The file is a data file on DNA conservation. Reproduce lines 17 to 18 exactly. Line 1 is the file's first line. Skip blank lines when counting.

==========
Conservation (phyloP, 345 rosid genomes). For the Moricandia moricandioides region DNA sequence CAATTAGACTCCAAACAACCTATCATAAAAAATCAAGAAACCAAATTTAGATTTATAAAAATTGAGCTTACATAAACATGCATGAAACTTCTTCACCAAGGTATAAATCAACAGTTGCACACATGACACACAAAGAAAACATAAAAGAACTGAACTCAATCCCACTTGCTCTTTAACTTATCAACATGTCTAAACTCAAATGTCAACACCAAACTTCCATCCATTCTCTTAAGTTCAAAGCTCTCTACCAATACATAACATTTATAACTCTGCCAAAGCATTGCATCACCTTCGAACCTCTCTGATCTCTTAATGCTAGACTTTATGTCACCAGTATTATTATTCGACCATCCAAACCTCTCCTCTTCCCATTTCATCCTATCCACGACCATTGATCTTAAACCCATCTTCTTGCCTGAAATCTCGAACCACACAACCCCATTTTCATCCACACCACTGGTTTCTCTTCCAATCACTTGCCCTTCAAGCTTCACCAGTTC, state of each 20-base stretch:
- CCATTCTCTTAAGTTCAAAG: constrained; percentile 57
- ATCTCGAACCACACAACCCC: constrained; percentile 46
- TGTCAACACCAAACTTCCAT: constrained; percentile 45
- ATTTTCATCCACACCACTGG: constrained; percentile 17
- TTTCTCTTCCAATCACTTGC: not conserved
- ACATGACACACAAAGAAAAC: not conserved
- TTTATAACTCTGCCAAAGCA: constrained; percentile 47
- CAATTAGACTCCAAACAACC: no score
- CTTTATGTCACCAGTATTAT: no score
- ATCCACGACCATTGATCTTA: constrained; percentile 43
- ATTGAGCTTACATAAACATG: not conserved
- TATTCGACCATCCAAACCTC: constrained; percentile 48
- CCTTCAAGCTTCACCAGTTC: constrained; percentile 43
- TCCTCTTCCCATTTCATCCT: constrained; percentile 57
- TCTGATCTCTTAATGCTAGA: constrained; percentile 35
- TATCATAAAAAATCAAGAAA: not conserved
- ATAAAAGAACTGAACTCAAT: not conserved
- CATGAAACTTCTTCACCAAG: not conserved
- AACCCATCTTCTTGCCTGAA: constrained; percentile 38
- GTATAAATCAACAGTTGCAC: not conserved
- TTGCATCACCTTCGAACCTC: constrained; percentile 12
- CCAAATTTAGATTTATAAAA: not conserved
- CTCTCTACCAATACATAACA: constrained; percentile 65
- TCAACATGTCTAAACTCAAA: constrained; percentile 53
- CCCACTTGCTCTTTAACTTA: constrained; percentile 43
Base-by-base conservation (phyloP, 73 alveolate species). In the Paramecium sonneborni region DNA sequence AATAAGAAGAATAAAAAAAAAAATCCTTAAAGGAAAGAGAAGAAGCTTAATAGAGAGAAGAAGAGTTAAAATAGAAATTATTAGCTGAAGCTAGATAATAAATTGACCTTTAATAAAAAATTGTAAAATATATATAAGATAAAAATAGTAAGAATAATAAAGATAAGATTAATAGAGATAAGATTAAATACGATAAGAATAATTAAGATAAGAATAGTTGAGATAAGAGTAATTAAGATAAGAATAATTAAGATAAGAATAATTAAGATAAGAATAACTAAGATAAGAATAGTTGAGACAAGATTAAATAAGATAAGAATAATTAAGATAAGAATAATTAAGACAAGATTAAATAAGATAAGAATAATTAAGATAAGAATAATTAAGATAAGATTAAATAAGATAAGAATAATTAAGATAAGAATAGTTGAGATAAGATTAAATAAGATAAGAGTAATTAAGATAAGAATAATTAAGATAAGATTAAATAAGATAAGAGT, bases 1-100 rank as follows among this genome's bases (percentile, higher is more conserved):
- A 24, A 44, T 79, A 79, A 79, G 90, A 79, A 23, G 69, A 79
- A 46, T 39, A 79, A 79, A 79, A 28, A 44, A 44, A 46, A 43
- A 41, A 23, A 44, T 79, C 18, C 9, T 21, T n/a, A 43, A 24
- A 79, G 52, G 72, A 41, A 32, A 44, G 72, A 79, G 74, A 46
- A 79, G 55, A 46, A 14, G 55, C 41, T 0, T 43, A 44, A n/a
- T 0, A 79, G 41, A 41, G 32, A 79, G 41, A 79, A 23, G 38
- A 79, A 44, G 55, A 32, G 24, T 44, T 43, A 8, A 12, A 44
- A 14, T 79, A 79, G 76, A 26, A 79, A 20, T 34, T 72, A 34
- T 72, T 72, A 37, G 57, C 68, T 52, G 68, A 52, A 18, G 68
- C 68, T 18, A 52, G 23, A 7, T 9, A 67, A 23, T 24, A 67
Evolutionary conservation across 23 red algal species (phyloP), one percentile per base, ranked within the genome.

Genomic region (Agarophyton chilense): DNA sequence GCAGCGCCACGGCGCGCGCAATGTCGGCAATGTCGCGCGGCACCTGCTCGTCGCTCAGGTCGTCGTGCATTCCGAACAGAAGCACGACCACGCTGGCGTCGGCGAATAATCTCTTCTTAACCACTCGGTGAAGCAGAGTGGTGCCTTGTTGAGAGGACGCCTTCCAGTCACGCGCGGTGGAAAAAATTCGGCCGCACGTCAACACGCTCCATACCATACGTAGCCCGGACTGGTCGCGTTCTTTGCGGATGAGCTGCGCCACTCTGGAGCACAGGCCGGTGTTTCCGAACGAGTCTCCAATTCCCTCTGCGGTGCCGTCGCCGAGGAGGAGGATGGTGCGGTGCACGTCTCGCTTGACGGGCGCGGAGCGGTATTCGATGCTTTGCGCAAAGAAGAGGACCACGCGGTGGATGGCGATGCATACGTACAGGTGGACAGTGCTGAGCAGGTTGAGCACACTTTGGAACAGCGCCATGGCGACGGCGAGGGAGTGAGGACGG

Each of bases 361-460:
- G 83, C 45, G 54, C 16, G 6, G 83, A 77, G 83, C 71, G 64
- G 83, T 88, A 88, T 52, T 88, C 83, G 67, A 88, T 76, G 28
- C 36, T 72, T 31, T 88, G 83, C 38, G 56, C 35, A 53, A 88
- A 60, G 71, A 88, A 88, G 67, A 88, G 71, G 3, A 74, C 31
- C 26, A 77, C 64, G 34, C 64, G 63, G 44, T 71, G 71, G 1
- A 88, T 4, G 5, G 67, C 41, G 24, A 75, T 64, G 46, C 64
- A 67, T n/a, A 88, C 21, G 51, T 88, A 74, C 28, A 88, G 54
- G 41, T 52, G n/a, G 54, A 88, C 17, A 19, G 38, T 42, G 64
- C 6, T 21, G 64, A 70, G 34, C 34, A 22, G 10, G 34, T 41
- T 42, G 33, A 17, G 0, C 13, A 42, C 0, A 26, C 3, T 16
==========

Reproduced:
- TATCATAAAAAATCAAGAAA: not conserved
- ATAAAAGAACTGAACTCAAT: not conserved